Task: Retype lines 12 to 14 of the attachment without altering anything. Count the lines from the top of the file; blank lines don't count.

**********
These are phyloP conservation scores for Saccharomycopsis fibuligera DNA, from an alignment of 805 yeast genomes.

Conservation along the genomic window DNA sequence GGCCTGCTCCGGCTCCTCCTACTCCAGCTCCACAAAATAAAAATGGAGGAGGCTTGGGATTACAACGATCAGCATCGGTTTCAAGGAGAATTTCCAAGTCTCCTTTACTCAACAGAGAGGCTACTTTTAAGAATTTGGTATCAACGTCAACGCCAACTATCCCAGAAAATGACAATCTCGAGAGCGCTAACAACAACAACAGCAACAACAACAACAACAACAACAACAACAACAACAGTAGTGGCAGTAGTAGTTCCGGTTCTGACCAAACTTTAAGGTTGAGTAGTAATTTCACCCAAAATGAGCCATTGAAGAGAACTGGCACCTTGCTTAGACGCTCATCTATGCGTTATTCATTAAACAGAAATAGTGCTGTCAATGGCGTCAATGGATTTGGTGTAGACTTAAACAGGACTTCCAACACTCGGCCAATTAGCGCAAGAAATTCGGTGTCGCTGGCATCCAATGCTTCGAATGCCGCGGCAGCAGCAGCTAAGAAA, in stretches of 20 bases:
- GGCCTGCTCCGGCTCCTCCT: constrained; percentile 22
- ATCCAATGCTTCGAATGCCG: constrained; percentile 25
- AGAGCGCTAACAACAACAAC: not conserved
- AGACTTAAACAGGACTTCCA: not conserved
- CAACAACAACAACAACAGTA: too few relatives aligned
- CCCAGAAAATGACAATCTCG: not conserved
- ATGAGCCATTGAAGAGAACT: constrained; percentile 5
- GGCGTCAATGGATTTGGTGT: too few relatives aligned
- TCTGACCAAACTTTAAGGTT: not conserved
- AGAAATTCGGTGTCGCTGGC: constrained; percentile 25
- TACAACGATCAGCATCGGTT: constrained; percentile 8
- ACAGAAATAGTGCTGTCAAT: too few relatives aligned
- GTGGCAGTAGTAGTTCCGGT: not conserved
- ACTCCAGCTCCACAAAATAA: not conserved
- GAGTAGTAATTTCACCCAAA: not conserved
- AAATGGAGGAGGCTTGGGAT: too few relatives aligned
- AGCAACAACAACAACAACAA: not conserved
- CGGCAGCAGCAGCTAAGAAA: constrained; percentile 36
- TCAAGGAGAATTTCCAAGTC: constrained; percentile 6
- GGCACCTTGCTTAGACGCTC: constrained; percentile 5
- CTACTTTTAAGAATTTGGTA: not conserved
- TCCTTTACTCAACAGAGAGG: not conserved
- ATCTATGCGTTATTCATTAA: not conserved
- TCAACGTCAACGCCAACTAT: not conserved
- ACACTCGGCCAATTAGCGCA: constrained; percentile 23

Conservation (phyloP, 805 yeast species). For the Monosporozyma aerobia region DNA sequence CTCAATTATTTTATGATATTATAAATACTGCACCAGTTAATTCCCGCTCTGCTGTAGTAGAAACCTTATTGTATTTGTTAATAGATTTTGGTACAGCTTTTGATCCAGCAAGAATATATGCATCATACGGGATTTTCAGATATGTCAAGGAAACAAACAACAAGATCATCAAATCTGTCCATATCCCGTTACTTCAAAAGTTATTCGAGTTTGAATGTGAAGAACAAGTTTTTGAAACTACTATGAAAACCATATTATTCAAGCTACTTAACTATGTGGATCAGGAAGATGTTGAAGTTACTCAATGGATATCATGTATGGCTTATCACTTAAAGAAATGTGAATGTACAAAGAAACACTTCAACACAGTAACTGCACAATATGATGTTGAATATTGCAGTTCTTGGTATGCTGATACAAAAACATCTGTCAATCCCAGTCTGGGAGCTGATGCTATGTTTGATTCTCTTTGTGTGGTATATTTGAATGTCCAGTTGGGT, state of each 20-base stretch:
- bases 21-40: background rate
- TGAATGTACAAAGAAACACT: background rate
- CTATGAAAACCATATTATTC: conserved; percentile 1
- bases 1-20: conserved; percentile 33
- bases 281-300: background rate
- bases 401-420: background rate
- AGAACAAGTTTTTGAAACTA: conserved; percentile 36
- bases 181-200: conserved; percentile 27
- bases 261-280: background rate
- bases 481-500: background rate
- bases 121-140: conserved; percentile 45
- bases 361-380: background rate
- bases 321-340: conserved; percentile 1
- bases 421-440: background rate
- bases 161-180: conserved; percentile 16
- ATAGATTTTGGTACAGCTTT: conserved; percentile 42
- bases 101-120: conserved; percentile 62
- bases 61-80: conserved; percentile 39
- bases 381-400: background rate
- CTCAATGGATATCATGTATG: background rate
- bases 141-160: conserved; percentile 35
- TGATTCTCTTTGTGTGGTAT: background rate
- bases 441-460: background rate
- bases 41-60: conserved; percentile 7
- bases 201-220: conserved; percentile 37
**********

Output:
- AGAAATTCGGTGTCGCTGGC: constrained; percentile 25
- TACAACGATCAGCATCGGTT: constrained; percentile 8
- ACAGAAATAGTGCTGTCAAT: too few relatives aligned